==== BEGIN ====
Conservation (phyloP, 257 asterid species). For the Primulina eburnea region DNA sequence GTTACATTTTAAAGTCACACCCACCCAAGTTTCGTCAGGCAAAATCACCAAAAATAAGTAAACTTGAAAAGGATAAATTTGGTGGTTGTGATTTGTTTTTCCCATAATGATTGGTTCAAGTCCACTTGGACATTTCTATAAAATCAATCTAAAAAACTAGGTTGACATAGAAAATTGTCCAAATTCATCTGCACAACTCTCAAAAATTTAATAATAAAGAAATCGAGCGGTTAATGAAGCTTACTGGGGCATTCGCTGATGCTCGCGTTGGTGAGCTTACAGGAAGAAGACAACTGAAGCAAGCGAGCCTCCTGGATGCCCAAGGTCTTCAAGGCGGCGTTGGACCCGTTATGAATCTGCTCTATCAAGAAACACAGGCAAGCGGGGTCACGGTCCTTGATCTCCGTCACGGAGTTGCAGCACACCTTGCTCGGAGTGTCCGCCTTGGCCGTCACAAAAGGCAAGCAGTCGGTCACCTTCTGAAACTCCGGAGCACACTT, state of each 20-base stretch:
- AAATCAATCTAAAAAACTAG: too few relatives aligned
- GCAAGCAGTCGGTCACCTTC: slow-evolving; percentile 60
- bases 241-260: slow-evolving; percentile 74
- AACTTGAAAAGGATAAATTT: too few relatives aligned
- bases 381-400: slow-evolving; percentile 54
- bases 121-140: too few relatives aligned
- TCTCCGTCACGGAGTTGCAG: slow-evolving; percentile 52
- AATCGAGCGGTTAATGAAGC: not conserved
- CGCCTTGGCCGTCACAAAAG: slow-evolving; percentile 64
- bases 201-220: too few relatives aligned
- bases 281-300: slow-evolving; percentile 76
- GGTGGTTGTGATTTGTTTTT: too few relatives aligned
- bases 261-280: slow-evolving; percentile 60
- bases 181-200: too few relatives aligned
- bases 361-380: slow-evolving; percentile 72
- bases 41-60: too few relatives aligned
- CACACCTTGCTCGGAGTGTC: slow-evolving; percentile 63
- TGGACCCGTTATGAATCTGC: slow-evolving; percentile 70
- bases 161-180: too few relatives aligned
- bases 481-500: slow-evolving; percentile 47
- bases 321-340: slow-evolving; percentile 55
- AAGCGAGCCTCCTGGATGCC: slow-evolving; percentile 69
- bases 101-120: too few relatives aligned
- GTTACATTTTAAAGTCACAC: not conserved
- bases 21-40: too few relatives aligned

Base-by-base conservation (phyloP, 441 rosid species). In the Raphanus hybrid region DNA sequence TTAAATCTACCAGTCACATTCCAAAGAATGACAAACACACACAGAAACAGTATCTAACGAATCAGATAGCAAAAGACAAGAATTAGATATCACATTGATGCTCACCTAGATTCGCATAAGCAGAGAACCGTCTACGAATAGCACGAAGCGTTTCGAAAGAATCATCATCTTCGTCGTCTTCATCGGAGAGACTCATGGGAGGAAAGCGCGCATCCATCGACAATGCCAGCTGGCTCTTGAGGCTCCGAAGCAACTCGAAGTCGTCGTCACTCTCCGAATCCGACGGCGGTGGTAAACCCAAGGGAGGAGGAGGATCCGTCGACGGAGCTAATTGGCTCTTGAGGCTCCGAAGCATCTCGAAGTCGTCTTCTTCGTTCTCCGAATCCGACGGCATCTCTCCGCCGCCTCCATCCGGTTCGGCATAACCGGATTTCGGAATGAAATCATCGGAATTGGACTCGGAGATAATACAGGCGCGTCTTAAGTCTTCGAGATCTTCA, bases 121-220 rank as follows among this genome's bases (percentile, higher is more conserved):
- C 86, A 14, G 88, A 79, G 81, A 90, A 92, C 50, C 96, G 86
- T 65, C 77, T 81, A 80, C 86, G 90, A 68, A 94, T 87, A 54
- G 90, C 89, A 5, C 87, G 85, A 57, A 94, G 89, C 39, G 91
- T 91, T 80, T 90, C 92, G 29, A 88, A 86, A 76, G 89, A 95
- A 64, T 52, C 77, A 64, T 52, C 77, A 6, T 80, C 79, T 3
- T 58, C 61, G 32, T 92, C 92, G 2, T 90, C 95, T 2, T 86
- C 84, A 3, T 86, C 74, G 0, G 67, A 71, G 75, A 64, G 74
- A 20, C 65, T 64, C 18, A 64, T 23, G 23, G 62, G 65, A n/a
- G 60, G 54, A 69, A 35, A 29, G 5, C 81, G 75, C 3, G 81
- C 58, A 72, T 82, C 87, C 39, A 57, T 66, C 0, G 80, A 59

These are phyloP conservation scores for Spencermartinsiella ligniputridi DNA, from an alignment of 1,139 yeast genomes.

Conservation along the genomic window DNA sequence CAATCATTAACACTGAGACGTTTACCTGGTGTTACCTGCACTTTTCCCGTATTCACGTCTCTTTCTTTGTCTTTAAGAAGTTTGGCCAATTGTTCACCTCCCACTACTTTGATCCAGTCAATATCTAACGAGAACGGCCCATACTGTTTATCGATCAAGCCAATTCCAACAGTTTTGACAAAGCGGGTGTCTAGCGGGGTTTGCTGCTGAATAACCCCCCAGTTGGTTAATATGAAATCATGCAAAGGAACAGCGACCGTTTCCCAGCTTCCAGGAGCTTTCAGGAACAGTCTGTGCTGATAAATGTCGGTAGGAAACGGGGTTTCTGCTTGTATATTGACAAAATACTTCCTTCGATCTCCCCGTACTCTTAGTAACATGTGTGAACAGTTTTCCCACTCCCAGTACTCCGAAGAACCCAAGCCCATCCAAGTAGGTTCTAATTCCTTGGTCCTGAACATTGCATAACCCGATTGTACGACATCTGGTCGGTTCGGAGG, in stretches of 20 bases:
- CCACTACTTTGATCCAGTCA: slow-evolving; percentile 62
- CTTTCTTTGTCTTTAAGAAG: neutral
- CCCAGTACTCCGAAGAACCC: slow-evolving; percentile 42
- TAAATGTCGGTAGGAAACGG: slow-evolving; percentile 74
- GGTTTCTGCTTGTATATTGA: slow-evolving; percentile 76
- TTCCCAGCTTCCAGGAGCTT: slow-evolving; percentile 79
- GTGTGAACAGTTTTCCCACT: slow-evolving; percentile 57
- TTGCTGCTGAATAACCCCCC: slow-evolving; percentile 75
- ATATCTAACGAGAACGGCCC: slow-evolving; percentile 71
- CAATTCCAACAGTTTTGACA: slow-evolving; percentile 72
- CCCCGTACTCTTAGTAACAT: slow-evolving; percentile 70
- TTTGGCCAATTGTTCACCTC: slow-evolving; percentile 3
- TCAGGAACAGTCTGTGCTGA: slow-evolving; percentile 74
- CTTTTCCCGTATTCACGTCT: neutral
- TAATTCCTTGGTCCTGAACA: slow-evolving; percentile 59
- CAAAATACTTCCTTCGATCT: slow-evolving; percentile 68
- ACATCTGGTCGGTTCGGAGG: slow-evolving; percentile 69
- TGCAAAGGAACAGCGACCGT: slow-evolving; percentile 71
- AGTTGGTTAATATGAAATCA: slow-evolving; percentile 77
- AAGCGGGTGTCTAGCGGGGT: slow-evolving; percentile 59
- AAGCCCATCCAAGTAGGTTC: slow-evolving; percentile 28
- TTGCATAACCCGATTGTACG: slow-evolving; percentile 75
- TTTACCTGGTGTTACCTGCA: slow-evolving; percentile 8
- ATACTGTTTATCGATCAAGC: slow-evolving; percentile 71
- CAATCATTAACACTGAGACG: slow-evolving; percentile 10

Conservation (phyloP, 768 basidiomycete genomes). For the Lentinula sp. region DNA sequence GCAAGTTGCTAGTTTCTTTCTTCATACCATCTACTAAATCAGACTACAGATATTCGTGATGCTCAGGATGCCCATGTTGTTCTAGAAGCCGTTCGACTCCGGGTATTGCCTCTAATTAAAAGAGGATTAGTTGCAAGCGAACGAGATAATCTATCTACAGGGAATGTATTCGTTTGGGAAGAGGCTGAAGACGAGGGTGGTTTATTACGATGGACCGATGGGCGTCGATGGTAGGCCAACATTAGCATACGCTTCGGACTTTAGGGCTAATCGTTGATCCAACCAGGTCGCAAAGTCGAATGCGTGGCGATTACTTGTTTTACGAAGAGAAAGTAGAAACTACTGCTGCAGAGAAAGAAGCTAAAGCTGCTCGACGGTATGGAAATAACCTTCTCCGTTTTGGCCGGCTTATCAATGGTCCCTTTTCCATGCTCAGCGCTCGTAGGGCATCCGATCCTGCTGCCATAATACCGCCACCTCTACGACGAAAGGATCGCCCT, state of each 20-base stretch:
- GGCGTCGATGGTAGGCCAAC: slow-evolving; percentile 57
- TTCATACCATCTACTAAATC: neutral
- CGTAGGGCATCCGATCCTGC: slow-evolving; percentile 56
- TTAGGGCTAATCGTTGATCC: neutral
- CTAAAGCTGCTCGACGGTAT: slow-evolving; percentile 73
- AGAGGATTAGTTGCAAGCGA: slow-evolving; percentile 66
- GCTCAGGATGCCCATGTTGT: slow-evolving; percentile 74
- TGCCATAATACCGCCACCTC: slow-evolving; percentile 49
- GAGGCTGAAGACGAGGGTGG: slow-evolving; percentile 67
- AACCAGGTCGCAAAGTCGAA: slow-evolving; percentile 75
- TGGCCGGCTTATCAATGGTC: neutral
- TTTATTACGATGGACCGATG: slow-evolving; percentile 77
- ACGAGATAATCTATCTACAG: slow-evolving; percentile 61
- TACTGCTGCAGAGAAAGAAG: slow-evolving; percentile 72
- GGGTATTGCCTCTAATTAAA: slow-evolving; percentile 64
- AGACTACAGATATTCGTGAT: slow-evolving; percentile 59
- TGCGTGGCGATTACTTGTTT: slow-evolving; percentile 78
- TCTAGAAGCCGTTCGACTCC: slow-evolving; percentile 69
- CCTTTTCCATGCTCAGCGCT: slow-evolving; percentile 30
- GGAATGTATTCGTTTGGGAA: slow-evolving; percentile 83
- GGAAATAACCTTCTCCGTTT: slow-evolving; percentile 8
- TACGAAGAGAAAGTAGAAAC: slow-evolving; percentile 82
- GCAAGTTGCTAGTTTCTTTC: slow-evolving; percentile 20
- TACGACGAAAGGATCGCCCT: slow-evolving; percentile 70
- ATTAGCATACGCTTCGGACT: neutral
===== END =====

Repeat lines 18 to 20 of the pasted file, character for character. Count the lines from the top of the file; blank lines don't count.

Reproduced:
- CACACCTTGCTCGGAGTGTC: slow-evolving; percentile 63
- TGGACCCGTTATGAATCTGC: slow-evolving; percentile 70
- bases 161-180: too few relatives aligned